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QSpace  An OpenSource Tensor Library for Abelian and nonAbelian Symmetries
by Andreas Weichselbaum
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Authors (as registered SciPost users):  Andreas Weichselbaum 
Submission information  

Preprint Link:  scipost_202405_00027v1 (pdf) 
Code repository:  https://bitbucket.org/qspace4u/ 
Date submitted:  20240517 16:55 
Submitted by:  Weichselbaum, Andreas 
Submitted to:  SciPost Physics Codebases 
Ontological classification  

Academic field:  Physics 
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Approach:  Computational 
Abstract
This is the documentation for the tensor library QSpace (v4.0), a toolbox to exploit `quantum symmetry spaces' in tensor network states in the quantum manybody context. QSpace permits arbitrary combinations of symmetries including the abelian symmetries $\mathbb{Z}_n$ and $U(1)$, as well as all nonabelian symmetries based on the semisimple classical Lie algebras: $A_n$, $B_n$, $C_n$, and $D_n$, or respectively, the special unitary group SU($n$), the odd orthogonal group SO($2n+1$), the symplectic group Sp($2n$), and the even orthogonal group SO($2n$). The code (C++ embedded via the MEX interface into Matlab) is available \href{https://bitbucket.org/qspace4u/}{opensource as of QSpace v4.0 on bitbucket} under the Apache 2.0 license. QSpace is designed as a bottomup approach for nonabelian symmetries. It starts from the defining representation and the respective Lie algebra. By explicitly computing and tabulating generalized ClebschGordan coefficient tensors, QSpace is versatile in its operations across all symmetries. At the level of an application, much of the symmetryrelated details are hidden within the QSpace C++ core libraries. Hence when developing tensor network algorithms with QSpace, these can be coded (nearly) as if there are no symmetries at all, despite being able to fully exploit general nonabelian symmetries.
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The paper documents QSpace, a versatile tensor library designed to handle both Abelian and nonAbelian symmetries in quantum manybody systems. The library aims to simplify the implementation of tensor network algorithms by abstracting the complexity associated with handling symmetries. QSpace takes a bottomup approach to the management of ( non)Abelian symmetries, using generalised ClebschGordan coefficients to facilitate operations across different symmetries. It includes a comprehensive set of essential tools and elementary operations on tensors, along with tutorials and practical applications that demonstrate its capabilities in complex quantum problems.
The manuscript is well and precisely written. It serves as a useful handbook to help users get started with the QSpace library. The underlying concepts of handling (non)Abelian symmetries are outlined, yet the focus is on user interfaces and practical use. As such, the paper is a selfcontained reference to the QSpace library.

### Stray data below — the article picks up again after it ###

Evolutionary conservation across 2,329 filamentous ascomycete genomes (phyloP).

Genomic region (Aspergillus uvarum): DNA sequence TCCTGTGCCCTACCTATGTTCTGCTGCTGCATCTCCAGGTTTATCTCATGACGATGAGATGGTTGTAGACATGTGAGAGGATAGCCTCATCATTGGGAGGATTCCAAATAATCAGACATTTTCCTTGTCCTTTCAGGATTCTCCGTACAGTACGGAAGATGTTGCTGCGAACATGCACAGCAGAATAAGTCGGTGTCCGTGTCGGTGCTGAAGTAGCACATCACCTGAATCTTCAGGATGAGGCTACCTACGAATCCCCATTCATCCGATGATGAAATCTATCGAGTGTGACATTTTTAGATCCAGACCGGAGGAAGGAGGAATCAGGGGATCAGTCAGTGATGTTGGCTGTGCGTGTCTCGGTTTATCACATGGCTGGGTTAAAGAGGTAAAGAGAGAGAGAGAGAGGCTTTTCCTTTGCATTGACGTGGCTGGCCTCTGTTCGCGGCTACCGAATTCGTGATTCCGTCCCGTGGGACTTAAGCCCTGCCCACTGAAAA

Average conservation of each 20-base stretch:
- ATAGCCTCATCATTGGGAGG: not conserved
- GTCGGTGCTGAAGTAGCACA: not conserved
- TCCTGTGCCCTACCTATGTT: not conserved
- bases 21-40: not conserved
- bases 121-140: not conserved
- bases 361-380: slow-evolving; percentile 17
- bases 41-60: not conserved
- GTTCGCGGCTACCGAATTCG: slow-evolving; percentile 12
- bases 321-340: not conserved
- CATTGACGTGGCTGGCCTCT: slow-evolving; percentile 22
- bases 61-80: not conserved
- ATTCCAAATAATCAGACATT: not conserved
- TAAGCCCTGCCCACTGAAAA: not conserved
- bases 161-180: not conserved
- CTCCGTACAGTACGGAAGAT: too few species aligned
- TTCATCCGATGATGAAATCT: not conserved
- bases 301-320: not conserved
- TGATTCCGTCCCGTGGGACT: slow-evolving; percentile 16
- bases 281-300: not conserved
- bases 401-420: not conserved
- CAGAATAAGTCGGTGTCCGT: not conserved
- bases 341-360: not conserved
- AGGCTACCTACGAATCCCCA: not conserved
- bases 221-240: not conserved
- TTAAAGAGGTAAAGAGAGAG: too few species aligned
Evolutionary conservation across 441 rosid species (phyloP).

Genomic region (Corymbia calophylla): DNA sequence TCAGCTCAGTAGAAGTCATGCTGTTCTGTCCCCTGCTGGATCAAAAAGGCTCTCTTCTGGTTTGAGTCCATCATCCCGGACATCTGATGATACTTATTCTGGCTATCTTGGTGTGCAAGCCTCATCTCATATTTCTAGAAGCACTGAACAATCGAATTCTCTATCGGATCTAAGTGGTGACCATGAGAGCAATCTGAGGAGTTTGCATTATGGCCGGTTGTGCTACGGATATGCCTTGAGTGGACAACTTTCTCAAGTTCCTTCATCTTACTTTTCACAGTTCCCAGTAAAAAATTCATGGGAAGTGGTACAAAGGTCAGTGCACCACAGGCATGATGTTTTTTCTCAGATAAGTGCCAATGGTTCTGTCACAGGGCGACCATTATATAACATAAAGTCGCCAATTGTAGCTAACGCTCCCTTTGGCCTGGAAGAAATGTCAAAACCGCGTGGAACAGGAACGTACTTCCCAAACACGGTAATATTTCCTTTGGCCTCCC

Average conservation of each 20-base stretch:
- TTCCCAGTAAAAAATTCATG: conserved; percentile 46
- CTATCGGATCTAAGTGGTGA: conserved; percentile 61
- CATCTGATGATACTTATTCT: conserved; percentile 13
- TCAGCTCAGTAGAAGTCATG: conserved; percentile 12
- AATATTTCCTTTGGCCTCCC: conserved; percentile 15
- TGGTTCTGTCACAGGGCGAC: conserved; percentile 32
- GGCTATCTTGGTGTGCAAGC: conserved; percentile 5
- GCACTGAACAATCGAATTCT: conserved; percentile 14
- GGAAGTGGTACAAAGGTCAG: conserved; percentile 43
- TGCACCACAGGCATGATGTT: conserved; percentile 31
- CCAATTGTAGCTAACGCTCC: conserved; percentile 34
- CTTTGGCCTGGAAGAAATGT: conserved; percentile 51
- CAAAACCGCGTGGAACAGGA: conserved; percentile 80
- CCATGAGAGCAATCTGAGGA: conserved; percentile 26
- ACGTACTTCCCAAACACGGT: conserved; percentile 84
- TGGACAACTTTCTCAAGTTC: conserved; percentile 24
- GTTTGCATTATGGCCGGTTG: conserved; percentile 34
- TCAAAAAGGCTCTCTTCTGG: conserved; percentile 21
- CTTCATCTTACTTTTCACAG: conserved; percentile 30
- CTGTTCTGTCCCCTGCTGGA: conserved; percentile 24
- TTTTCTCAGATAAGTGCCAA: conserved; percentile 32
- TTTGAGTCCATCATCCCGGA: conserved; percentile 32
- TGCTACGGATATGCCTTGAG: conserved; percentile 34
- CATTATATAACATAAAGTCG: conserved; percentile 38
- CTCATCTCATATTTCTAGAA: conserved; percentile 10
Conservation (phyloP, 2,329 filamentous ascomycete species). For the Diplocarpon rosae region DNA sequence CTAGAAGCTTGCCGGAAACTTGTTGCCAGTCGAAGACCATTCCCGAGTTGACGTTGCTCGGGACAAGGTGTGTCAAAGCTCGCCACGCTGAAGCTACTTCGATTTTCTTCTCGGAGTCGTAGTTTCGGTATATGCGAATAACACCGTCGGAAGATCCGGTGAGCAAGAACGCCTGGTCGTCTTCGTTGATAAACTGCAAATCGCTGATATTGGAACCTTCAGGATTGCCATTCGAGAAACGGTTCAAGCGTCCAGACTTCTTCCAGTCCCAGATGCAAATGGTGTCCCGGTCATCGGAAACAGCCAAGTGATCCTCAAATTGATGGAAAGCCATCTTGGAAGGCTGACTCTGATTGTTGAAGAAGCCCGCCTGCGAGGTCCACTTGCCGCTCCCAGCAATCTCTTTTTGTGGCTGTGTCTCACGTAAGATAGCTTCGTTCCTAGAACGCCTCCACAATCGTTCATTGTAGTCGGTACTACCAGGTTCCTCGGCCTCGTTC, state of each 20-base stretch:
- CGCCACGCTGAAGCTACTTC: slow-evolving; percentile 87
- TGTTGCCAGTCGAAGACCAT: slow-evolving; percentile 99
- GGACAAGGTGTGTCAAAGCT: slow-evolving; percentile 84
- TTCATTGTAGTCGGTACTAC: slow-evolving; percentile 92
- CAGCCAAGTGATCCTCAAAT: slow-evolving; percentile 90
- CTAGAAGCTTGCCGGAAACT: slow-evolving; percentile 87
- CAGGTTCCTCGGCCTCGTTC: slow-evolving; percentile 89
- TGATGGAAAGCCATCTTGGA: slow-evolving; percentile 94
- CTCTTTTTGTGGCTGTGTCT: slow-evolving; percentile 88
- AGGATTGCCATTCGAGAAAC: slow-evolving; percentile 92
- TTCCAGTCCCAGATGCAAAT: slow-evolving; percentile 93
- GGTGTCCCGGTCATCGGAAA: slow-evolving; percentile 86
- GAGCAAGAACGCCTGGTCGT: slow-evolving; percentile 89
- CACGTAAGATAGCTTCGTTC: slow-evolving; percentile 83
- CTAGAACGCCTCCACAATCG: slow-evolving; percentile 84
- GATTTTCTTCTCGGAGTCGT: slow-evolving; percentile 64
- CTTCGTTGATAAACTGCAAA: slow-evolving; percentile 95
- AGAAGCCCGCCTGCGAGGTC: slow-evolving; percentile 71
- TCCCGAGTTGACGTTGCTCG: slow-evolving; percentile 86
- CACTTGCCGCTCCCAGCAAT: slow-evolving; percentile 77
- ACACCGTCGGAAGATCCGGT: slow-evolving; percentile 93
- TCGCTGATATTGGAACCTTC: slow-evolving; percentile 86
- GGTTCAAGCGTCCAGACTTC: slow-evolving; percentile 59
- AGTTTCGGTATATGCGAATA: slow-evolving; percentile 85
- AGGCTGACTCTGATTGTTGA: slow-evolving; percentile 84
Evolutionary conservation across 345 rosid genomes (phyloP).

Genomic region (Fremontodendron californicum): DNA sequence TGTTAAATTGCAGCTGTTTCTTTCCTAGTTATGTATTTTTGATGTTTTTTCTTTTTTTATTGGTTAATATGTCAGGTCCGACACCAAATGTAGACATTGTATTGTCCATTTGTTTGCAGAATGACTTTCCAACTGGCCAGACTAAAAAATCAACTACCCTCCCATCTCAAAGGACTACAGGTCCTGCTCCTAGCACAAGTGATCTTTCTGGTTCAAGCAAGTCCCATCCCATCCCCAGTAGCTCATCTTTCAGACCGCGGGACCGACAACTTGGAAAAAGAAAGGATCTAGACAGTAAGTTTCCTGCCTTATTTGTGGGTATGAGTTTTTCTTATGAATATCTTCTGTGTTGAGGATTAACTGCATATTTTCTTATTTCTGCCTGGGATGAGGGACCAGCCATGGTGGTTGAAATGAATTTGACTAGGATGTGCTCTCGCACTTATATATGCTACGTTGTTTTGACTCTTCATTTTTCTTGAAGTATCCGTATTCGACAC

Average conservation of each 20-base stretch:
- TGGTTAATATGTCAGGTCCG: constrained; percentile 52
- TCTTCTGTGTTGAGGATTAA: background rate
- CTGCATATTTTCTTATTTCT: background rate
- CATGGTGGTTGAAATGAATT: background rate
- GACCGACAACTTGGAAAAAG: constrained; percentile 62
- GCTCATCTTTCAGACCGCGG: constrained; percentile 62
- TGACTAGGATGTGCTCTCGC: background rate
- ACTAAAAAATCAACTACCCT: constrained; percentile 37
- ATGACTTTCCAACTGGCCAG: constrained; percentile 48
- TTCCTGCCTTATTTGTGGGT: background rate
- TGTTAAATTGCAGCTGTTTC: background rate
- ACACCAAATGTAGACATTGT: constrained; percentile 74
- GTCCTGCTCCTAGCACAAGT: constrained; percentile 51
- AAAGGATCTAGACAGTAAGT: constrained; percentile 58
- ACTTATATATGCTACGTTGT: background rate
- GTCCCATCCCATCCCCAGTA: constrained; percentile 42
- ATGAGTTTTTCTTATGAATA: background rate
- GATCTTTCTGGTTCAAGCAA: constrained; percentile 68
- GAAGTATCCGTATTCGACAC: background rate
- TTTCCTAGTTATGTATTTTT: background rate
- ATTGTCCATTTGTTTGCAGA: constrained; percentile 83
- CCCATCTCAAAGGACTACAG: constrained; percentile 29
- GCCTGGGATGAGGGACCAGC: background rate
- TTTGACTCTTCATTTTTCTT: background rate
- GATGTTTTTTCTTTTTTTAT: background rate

I suggest publication in its present form in SciPost Physics Codebases, with possible incorporation of the minor comments listed below.
 It would be helpful to write out abbreviations the first time they appear, e.g. for irops and ireps.
 In the discussion of the growing number of individual symmetry blocks, the alternative of storing the symmetric tensors as a matrix from the incoming to the outgoing indices could be discussed. This reduces the number of symmetry blocks considerably.
 Given the quantum manybody context for which the library is designed and used, an example of a onedimensional TN algorithm such as DMRG could be appreciated by users starting with the library.
 In two dimensions, using PEPS, iterative power methods are often used to contract the infinite tensor network. A comment on the reliability of the numerical implementation of the CGTs would be helpful, e.g. can errors proliferate in such algorithms?
 Trailing singleton dimensions are not shown in the RMT, but are shown for the CGTs.
 Inconsistent use of "j symbols" and "jsymbols".
 In Eq. (12) and surrounding text, one could use q_{\mathfrak{r}} instead of q_r, as in Eq. (14).
 On page 56, "The second symmetry label describes the SU(2) spin" should be q_2
Recommendation
Publish (easily meets expectations and criteria for this Journal; among top 50%)
Author: Andreas Weichselbaum on 20240704 [id 4600]
(in reply to Report 1 on 20240628)**Reply on DMRG application:**
The focus of this documentation is on QSpace as a tensor library, i.e., on the description and handling of tensors. Matter of fact, a full fledged DMRG exists in the repository, [cf. App. C.1, DMRG simulations]. Its detailed documentation, however, would far exceed the scope of the present paper. Hence this is left for the future.
**Reply on PEPS and iterative power methods:**
The CGTs are computed once and for all in highprecision format and thus exact in double precision accuracy [cf. Sec. 2.13: CGT data storage and precision].
In iterative power methods then, it is reasonable to expect that the required pool of symmetryrelated objects quickly becomes exhausted. The necessary objects in the RC_STORE, if not yet present, would be generated once and for all. Hence there should be no issue whatsoever with respect to proliferating errors from the CGT perspective in this regard.
I'd expect that the dominant numerical error in iterative power methods stems from the RMTs. However, because the RMTs can be considerably smaller in size in the presence of nonabelian symmetries, the numerically accumulated error should be less, e.g., compared to simulations that do not exploit symmetries or just U(1) symmetries.
Moreover, any symmetry explicitly handled in a tensor library is exact by construction. Hence it cannot be broken due to numerical noise. The ability then to manually reduce symmetry permits one to study effects related to (spontaneous) symmetry breaking where relevant.